This research shows that gay people are less likely to get married or adopt children as a result of their first sexual relationship
As a positive study on the sexuality of middle-aged lesbian and gay adults in America shows, many gay people who go public are seeking acceptance and are not intending to remarry or have children. But the researchers acknowledge that straight people who raise the issue as an argument against same-sex marriage may be reducing the voices of people whose views on the matter are at odds with their own.
The National LGBT Information Clearinghouse (NILC) and the GLSEN Respect Campaign report looks at how same-sex marriage laws affect heterosexual couples and their children.
Sara Mainzer, director of research and policy at NILC, says: “We tried to focus on information that’s in the public domain that the Straight and Gay Task Forces and others often focus on. So, for example, the Understanding DOMA and Other Laws to Opposite Sex Parent studies showed what happens with same-sex domestic partnership (DLPs) and it really made the case that it’s not necessary or as important as first thought, that you can have marriage without it.
“There are a lot of studies out there that say it’s actually sexless marriage and that marriage doesn’t matter. There’s a lot of research that really shows that it’s an option for some people, but it may not be important for others.”
Mainzer points out that there is wide diversity of opinion. “There’s not a single stereotype that’s the right answer for everybody,” she says. “When I talk to people in the field, I don’t get a single, orthodox opinion.
“That is really refreshing and encouraging, and that’s what I think our work does,” she says. “It’s not just ‘I feel good about myself, I feel good about my partner, I feel good about our sex life’. We wanted to make clear that the stereotype that all straight people feel in denial or hate or shame about a lesbian or gay person isn’t true. Some people are open to acceptance and openness and understanding, but a lot of them are really conflicted and uncomfortable.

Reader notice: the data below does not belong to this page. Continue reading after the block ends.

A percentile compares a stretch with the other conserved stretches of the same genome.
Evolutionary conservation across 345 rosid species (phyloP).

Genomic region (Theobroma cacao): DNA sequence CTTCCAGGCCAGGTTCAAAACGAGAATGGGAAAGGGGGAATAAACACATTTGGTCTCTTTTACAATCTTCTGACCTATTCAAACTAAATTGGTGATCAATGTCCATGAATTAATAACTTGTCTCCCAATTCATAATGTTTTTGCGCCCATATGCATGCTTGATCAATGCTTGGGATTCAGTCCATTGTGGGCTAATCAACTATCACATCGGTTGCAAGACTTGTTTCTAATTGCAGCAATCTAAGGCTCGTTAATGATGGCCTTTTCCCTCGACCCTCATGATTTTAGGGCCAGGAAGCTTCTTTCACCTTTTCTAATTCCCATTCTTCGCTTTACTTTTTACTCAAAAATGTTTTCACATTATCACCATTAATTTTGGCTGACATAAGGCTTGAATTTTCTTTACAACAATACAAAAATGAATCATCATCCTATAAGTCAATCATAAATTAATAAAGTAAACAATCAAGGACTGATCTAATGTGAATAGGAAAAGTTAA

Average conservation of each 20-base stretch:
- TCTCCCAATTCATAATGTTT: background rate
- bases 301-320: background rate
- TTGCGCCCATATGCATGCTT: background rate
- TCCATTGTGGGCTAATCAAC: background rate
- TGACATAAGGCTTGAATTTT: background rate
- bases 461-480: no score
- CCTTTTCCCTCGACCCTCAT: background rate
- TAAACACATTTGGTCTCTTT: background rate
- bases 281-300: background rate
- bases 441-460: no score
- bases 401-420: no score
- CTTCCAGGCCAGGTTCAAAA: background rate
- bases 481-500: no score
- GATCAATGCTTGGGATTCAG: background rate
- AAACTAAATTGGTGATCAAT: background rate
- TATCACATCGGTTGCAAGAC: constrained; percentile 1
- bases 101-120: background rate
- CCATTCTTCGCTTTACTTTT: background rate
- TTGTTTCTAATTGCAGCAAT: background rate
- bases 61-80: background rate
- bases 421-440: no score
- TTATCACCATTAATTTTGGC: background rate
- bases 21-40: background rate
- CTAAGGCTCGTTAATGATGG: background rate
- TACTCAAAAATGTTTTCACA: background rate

“You have to adjust your narrative so that you can meet everybody in the middle,” she says. “It’s going to be a struggle.”
The Equality Act of 2010 does not explicitly provide same-sex couples with spousal or adoption rights. Gay and lesbian couples must show that either they or a member of their same-sex relationship have been married or registered as domestic partners for at least three years in order to be eligible for those rights.
The act allows public sector employees to refuse to enter a legally binding domestic partnership or register a domestic partnership on the grounds of religious belief or conscientious objection. For many couples and individuals, that distinction is an important one.
One study shows that gay and lesbian Americans ages 38-44 are less likely to stay married or marry a woman than gay and lesbian Americans of any age. Specifically, those aged 38-44 are more likely to have entered into a monogamous long-term relationship than heterosexual, white Americans in their late 30s and early 40s. Yet those in this group also report being more likely to have been raised by a lesbian or gay parent than those in any other age group.
Moreover, many live with the knowledge that their straight friends and family have known that they were gay for years. Mainzer says: “What we found is that the majority of the people we spoke to really wanted to be seen as themselves and weren’t interested in secrecy. The more people tried to hide who they were or change the way they acted to be better viewed or avoided discussion of their sexuality, the more they felt rejected and hurt.”